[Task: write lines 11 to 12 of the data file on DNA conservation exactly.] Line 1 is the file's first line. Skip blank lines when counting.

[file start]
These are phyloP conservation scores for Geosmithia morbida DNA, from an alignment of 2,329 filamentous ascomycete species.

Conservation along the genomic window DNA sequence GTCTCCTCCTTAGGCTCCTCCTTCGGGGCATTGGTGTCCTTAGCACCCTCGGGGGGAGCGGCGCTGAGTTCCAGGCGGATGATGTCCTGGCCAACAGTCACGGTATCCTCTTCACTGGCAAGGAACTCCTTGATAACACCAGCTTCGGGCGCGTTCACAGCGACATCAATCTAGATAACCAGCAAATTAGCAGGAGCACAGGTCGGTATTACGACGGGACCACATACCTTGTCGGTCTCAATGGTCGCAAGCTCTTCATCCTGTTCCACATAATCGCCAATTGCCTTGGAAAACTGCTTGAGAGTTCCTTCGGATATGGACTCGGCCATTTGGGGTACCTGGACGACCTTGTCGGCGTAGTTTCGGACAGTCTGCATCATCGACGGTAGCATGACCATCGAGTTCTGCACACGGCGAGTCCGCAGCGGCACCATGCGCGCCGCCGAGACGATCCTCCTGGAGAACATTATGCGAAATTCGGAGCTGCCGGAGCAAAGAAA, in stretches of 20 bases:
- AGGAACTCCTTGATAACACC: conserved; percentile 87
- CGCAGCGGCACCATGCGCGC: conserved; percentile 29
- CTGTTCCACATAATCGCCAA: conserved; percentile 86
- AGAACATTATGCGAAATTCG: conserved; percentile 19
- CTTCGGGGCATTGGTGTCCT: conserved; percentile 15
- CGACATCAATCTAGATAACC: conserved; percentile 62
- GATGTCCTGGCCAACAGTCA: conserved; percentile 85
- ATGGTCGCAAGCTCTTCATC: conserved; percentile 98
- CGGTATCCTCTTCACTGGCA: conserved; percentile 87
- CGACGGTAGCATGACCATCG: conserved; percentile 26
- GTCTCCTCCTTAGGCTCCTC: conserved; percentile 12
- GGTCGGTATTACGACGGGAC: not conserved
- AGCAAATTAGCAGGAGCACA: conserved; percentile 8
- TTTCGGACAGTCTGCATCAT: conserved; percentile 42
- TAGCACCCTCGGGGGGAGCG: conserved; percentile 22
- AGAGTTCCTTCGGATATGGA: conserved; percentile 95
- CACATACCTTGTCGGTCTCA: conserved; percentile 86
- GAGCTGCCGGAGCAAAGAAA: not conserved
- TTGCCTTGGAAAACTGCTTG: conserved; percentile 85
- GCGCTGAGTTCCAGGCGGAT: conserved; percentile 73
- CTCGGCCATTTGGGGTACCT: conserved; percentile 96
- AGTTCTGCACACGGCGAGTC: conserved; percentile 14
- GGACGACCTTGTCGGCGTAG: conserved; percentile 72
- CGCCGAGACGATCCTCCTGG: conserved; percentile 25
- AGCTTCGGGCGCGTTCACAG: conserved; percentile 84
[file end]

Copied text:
- CGGTATCCTCTTCACTGGCA: conserved; percentile 87
- CGACGGTAGCATGACCATCG: conserved; percentile 26